Renato After Alba, which was recently published by McPherson & Company and has received several independent publisher awards this year, is a bittersweet elegy of a novel. In it, Mirabelli gives us a new glimpse into the heart and soul of Renato Stillamare, an orphan of unknown origin adopted into a colorful Sicilian-American family who he introduced to us as the narrator of The Goddess in Love with a Horse and who became the protagonist, as a mature but vital, and rather conflicted gallery artist in Renato the Painter.
Now we have Renato as an older man, struggling to make sense of the sudden loss of his wife, Alba. Mirabelli employs the skills of descriptive narrative with aplomb, but the depth and breadth of this short book (188 loosely filled pages) is a special achievement, made more effective by its ostensibly narrow focus into the thoughts and feelings of one man for one year.
That the man is a ferociously talented painter, and that the year is possibly the most important one in his long life is what gives the book its kick. The tight narrative of the story is expanded by well chosen digressions into astrophysics, Italian culture, and small-business economics. But it is the quality of the writing that makes it great - with masterly craft that hides all its sweat to produce an immersive exposition of an inner life.
As with all excellent books, you can open Renato After Alba at any page and get lost in its flow of words. Here, they invoke the fugue of grief:
Sometimes it was me who had died and Alba who was living and I'd see her walking solitary in the quiet before sunset, walking slowly along the empty sidewalk in the little college where [our daughter] Skye and her family have their home, or I'd see her at the table in our kitchen where she had set out two or three yellow place mats, but only one dish, eating alone in the silent kitchen, and my heart would contract in pain.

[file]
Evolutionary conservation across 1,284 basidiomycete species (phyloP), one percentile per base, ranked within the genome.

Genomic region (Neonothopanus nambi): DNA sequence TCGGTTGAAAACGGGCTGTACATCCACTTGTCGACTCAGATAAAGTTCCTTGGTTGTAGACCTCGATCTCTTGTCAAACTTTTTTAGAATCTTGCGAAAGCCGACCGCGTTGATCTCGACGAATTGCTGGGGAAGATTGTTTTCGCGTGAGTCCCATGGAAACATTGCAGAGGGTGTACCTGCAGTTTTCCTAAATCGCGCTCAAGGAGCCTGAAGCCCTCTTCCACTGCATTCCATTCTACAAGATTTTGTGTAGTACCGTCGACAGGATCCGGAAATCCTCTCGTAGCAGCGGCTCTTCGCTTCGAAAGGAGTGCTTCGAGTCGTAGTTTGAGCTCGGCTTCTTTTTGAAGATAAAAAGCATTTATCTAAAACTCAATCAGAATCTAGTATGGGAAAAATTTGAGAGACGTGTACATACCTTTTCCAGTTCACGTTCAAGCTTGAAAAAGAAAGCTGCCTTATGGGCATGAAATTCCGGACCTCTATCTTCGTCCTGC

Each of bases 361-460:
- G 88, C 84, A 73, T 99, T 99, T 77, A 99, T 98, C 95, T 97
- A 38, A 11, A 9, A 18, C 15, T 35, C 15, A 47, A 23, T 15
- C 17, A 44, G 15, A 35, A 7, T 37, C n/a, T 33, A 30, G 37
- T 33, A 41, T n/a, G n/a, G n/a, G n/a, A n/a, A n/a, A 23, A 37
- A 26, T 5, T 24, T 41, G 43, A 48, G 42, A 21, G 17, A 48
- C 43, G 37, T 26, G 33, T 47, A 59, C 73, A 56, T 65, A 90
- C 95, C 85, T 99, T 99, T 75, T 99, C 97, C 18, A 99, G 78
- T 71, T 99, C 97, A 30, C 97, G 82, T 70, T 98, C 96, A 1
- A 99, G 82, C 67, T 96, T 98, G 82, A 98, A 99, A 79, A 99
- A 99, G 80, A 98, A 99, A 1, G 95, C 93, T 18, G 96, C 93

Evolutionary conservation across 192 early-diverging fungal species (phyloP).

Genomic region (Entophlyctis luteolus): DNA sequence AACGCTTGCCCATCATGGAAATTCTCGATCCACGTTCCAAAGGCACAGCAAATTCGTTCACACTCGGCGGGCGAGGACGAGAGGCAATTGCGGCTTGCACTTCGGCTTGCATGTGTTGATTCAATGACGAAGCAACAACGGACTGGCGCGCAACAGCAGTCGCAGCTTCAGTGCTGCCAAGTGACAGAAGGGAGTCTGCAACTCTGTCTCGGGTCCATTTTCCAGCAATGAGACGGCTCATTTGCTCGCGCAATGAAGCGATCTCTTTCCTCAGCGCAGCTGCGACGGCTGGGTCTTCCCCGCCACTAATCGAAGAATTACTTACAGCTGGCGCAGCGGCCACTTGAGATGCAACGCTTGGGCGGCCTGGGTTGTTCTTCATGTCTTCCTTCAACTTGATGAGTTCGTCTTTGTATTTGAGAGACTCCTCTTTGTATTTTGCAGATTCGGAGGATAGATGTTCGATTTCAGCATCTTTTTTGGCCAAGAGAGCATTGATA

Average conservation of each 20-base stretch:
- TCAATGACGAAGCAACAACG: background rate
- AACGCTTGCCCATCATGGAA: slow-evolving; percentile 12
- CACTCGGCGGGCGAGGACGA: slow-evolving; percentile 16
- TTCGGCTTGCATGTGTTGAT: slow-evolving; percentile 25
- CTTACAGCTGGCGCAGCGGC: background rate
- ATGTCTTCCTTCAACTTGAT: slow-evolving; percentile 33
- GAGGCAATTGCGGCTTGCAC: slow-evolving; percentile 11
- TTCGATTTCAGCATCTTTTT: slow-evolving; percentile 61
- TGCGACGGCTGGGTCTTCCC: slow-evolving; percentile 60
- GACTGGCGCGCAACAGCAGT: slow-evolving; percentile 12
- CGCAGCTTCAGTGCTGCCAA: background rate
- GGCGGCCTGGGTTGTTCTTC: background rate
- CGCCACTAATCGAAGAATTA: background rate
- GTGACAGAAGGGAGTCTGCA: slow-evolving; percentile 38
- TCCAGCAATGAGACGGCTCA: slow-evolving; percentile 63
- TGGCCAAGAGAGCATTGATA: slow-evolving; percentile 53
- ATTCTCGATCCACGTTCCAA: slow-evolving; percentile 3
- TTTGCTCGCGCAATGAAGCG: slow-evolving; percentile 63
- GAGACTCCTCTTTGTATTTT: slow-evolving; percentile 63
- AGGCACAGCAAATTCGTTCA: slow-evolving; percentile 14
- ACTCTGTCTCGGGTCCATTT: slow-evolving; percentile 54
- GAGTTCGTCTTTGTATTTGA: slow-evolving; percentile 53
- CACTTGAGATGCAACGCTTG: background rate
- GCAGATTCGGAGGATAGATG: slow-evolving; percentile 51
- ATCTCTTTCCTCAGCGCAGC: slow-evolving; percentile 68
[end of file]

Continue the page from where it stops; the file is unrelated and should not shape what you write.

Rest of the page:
And, here, they recall a long-ago family conversation:
"This French philosopher, Albert Camus, he thinks life is absurd," Zitti said. "Absurd and with no purpose."
"We make purposes as we go along," Nicolo said. "We keep changing that purpose, but the important thing is to have a purpose, a goal. Making progress toward our goal gives us pleasure, and as soon as we get there, we discover another goal, further ahead."
Aunt Marissa, his wife, said, "Always going and never arriving. I don't know if that's so good."
"The purpose of life is to work," my father declared. "Work saves more souls than Jesus."
Zitti continued, "Camus says that death makes life absurd and pointless."
"You think your mother's life was pointless?" Candida asked him.
"I didn't say that. We're talking about Camus' beliefs, not mine."
"Camus is absurd," Candida murmured.
"Maybe the poor man has no family life," my mother suggested.
Zitti shrugged and opened his hands, palms up, to show he didn't know what to make of any of this. "Or maybe he says those things simply because he's French."
As Mirabelli unfurls Renato's slow walk through desperation, his ever-present folly (after all, he is a man) and, ultimately, his decision to paint again, we walk with him in sympathy. This may be a book about grief - that's the peg it hangs on - but it is really, like all novels, simply a book about life and how we live it.
Despite his advanced age, Renato discovers something new along this journey: That we don't just live life by accident - we choose to live it. He may have arrived on a snowy doorstep in Lexington, Massachusetts, by accident, and his wife may have died by accident, but Renato's decision to go on is entirely his responsibility. That the book helps us truly understand his reasons is its gift.